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Duration of acute kidney injury in critically ill patients

Overview of attention for article published in Annals of Intensive Care, February 2018
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About this Attention Score

  • Above-average Attention Score compared to outputs of the same age (63rd percentile)

Mentioned by

twitter
6 tweeters
facebook
1 Facebook page

Citations

dimensions_citation
27 Dimensions

Readers on

mendeley
35 Mendeley
Title
Duration of acute kidney injury in critically ill patients
Published in
Annals of Intensive Care, February 2018
DOI 10.1186/s13613-018-0374-x
Pubmed ID
Authors

Christine K. Federspiel, Theis S. Itenov, Kala Mehta, Raymond K. Hsu, Morten H. Bestle, Kathleen D. Liu

Abstract

Duration of acute kidney injury (AKI) has been recognized a risk factor for adverse outcomes following AKI. We sought to examine the relationship of AKI duration and recurrent AKI with short-term outcomes in critically ill patients who were mechanically ventilated and met criteria for the acute respiratory distress syndrome. Participants in the NHLBI ARDS Network SAILS multicenter trial who developed AKI were included in this analysis and divided into groups based on AKI duration. Differences in outcomes were evaluated using t test and Chi-square test. Competing risks regression and Cox regression were used to evaluate factors associated with resolving AKI and recurrent AKI. In total, 238 patients were included in the study. Seventy-seven patients had short duration AKI (1-2 days), 47 medium duration AKI (3-7 days), 87 persistent AKI (> 7 days) and 38 died during their AKI episode. Persistent AKI was associated with worse outcomes including increased ICU length of stay, time on the ventilator and days with cardiovascular failure. We found no clinical differences between patients with short and medium duration AKI, even when accounting for AKI severity and recurrent AKI. Patients with resolving AKI were less likely to have oliguria or moderate/severe ARDS on the day AKI criteria were met. Recurrent AKI was associated with poorer clinical outcomes. No baseline clinical factors were found to predict development of recurrent AKI. In critically ill patients with sepsis-associated ARDS and AKI, the impact of short and medium duration AKI on clinical outcomes was modest. Persistent and recurrent AKI were both associated with worse clinical outcomes, emphasizing the importance of identifying these patients, who may benefit from novel interventions.

Twitter Demographics

The data shown below were collected from the profiles of 6 tweeters who shared this research output. Click here to find out more about how the information was compiled.

Mendeley readers

The data shown below were compiled from readership statistics for 35 Mendeley readers of this research output. Click here to see the associated Mendeley record.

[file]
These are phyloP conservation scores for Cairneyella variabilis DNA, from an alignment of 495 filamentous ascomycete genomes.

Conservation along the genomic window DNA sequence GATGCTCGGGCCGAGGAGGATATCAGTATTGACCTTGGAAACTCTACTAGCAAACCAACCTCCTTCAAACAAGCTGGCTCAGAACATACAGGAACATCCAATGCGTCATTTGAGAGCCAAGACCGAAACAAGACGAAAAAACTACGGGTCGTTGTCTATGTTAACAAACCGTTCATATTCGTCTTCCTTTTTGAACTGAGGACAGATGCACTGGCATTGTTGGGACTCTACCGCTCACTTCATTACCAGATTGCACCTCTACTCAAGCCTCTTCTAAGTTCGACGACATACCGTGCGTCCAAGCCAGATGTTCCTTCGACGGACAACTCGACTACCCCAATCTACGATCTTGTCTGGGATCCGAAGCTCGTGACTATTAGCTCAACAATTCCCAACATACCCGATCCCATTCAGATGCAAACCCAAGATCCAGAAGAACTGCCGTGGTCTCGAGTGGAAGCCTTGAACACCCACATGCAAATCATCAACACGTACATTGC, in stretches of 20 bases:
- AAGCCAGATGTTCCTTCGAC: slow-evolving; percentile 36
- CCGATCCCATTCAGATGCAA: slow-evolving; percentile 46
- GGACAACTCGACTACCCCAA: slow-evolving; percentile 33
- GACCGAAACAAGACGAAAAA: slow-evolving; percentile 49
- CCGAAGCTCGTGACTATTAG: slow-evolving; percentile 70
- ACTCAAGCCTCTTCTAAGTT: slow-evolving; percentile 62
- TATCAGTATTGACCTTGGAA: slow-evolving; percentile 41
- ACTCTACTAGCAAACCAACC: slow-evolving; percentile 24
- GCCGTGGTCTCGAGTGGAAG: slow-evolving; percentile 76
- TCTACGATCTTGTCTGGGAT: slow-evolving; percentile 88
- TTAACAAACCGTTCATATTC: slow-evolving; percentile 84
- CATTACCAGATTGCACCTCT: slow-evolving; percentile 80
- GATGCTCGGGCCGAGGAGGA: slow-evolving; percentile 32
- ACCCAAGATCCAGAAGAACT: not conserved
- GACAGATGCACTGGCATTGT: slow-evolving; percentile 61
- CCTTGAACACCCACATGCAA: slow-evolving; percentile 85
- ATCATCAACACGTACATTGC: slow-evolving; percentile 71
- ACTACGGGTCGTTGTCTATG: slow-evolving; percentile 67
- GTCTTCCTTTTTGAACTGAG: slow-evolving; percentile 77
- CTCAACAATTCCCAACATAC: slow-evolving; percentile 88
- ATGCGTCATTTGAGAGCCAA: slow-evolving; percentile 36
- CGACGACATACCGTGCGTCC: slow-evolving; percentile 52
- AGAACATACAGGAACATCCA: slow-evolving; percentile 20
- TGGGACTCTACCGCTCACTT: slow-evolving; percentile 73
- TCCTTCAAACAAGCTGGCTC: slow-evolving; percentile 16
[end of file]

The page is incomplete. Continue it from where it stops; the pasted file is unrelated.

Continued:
Geographical breakdown

Country Count As %
Unknown 35 100%

Demographic breakdown

Readers by professional status Count As %
Student > Ph. D. Student 7 20%
Student > Master 5 14%
Student > Doctoral Student 4 11%
Student > Bachelor 3 9%
Researcher 3 9%
Other 8 23%
Unknown 5 14%
Readers by discipline Count As %
Medicine and Dentistry 16 46%
Biochemistry, Genetics and Molecular Biology 3 9%
Nursing and Health Professions 2 6%
Pharmacology, Toxicology and Pharmaceutical Science 2 6%
Agricultural and Biological Sciences 2 6%
Other 3 9%
Unknown 7 20%

Attention Score in Context

This research output has an Altmetric Attention Score of 4. This is our high-level measure of the quality and quantity of online attention that it has received. This Attention Score, as well as the ranking and number of research outputs shown below, was calculated when the research output was last mentioned on 12 March 2018.
All research outputs
#4,093,952
of 14,394,544 outputs
Outputs from Annals of Intensive Care
#308
of 636 outputs
Outputs of similar age
#97,686
of 274,450 outputs
Outputs of similar age from Annals of Intensive Care
#1
of 3 outputs
Altmetric has tracked 14,394,544 research outputs across all sources so far. This one has received more attention than most of these and is in the 70th percentile.
So far Altmetric has tracked 636 research outputs from this source. They typically receive more attention than average, with a mean Attention Score of 9.3. This one has gotten more attention than average, scoring higher than 50% of its peers.
Older research outputs will score higher simply because they've had more time to accumulate mentions. To account for age we can compare this Altmetric Attention Score to the 274,450 tracked outputs that were published within six weeks on either side of this one in any source. This one has gotten more attention than average, scoring higher than 63% of its contemporaries.
We're also able to compare this research output to 3 others from the same source and published within six weeks on either side of this one. This one has scored higher than all of them